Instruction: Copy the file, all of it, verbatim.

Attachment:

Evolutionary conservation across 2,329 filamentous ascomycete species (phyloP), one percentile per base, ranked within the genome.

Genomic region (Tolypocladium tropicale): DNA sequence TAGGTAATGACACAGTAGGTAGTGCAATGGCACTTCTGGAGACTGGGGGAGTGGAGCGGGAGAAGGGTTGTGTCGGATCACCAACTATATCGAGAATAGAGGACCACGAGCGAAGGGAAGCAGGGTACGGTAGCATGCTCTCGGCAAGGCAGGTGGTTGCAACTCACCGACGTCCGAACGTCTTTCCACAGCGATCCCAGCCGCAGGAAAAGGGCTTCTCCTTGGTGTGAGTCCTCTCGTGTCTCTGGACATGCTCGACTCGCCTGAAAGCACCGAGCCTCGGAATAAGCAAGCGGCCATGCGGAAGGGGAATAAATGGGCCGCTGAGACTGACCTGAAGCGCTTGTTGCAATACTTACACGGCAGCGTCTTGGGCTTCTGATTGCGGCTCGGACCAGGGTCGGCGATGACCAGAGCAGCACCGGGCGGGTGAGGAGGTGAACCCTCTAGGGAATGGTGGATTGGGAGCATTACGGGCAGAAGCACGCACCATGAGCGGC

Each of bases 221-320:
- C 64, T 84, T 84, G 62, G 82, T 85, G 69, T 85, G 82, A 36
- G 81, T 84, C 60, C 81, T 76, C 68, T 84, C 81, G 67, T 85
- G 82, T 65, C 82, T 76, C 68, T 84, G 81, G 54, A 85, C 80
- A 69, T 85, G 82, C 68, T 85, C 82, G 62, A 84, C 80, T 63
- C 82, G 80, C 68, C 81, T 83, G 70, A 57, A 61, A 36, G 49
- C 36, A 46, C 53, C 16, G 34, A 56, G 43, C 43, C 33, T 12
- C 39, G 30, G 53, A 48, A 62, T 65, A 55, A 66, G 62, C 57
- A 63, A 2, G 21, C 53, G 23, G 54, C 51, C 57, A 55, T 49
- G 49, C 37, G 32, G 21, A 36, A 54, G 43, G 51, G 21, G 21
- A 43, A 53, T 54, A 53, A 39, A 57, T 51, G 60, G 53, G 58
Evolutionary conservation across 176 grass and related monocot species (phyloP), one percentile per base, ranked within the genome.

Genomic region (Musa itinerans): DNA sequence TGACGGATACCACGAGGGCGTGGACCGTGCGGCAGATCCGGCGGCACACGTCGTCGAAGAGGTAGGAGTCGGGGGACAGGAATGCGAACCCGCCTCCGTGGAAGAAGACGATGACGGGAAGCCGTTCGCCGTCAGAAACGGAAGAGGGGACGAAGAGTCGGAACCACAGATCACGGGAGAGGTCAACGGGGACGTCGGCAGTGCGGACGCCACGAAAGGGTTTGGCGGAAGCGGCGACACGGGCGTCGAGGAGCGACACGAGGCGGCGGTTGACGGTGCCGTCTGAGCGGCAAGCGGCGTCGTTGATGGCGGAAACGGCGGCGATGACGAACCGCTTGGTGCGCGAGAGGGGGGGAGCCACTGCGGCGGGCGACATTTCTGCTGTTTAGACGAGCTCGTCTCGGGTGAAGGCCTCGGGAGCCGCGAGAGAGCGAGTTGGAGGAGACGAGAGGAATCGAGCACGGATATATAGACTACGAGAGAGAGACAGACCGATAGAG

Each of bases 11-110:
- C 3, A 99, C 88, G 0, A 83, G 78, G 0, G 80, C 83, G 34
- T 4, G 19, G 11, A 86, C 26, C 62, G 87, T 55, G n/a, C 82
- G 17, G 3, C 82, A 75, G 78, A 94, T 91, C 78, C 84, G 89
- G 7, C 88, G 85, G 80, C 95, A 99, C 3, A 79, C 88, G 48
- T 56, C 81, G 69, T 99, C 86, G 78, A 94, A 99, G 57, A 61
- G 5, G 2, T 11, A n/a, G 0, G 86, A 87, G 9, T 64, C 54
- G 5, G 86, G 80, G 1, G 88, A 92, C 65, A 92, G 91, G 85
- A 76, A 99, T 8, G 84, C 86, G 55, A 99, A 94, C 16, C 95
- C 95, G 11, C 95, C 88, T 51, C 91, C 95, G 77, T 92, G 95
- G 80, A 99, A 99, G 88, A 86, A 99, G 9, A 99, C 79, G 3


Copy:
Evolutionary conservation across 2,329 filamentous ascomycete species (phyloP), one percentile per base, ranked within the genome.

Genomic region (Tolypocladium tropicale): DNA sequence TAGGTAATGACACAGTAGGTAGTGCAATGGCACTTCTGGAGACTGGGGGAGTGGAGCGGGAGAAGGGTTGTGTCGGATCACCAACTATATCGAGAATAGAGGACCACGAGCGAAGGGAAGCAGGGTACGGTAGCATGCTCTCGGCAAGGCAGGTGGTTGCAACTCACCGACGTCCGAACGTCTTTCCACAGCGATCCCAGCCGCAGGAAAAGGGCTTCTCCTTGGTGTGAGTCCTCTCGTGTCTCTGGACATGCTCGACTCGCCTGAAAGCACCGAGCCTCGGAATAAGCAAGCGGCCATGCGGAAGGGGAATAAATGGGCCGCTGAGACTGACCTGAAGCGCTTGTTGCAATACTTACACGGCAGCGTCTTGGGCTTCTGATTGCGGCTCGGACCAGGGTCGGCGATGACCAGAGCAGCACCGGGCGGGTGAGGAGGTGAACCCTCTAGGGAATGGTGGATTGGGAGCATTACGGGCAGAAGCACGCACCATGAGCGGC

Each of bases 221-320:
- C 64, T 84, T 84, G 62, G 82, T 85, G 69, T 85, G 82, A 36
- G 81, T 84, C 60, C 81, T 76, C 68, T 84, C 81, G 67, T 85
- G 82, T 65, C 82, T 76, C 68, T 84, G 81, G 54, A 85, C 80
- A 69, T 85, G 82, C 68, T 85, C 82, G 62, A 84, C 80, T 63
- C 82, G 80, C 68, C 81, T 83, G 70, A 57, A 61, A 36, G 49
- C 36, A 46, C 53, C 16, G 34, A 56, G 43, C 43, C 33, T 12
- C 39, G 30, G 53, A 48, A 62, T 65, A 55, A 66, G 62, C 57
- A 63, A 2, G 21, C 53, G 23, G 54, C 51, C 57, A 55, T 49
- G 49, C 37, G 32, G 21, A 36, A 54, G 43, G 51, G 21, G 21
- A 43, A 53, T 54, A 53, A 39, A 57, T 51, G 60, G 53, G 58
Evolutionary conservation across 176 grass and related monocot species (phyloP), one percentile per base, ranked within the genome.

Genomic region (Musa itinerans): DNA sequence TGACGGATACCACGAGGGCGTGGACCGTGCGGCAGATCCGGCGGCACACGTCGTCGAAGAGGTAGGAGTCGGGGGACAGGAATGCGAACCCGCCTCCGTGGAAGAAGACGATGACGGGAAGCCGTTCGCCGTCAGAAACGGAAGAGGGGACGAAGAGTCGGAACCACAGATCACGGGAGAGGTCAACGGGGACGTCGGCAGTGCGGACGCCACGAAAGGGTTTGGCGGAAGCGGCGACACGGGCGTCGAGGAGCGACACGAGGCGGCGGTTGACGGTGCCGTCTGAGCGGCAAGCGGCGTCGTTGATGGCGGAAACGGCGGCGATGACGAACCGCTTGGTGCGCGAGAGGGGGGGAGCCACTGCGGCGGGCGACATTTCTGCTGTTTAGACGAGCTCGTCTCGGGTGAAGGCCTCGGGAGCCGCGAGAGAGCGAGTTGGAGGAGACGAGAGGAATCGAGCACGGATATATAGACTACGAGAGAGAGACAGACCGATAGAG

Each of bases 11-110:
- C 3, A 99, C 88, G 0, A 83, G 78, G 0, G 80, C 83, G 34
- T 4, G 19, G 11, A 86, C 26, C 62, G 87, T 55, G n/a, C 82
- G 17, G 3, C 82, A 75, G 78, A 94, T 91, C 78, C 84, G 89
- G 7, C 88, G 85, G 80, C 95, A 99, C 3, A 79, C 88, G 48
- T 56, C 81, G 69, T 99, C 86, G 78, A 94, A 99, G 57, A 61
- G 5, G 2, T 11, A n/a, G 0, G 86, A 87, G 9, T 64, C 54
- G 5, G 86, G 80, G 1, G 88, A 92, C 65, A 92, G 91, G 85
- A 76, A 99, T 8, G 84, C 86, G 55, A 99, A 94, C 16, C 95
- C 95, G 11, C 95, C 88, T 51, C 91, C 95, G 77, T 92, G 95
- G 80, A 99, A 99, G 88, A 86, A 99, G 9, A 99, C 79, G 3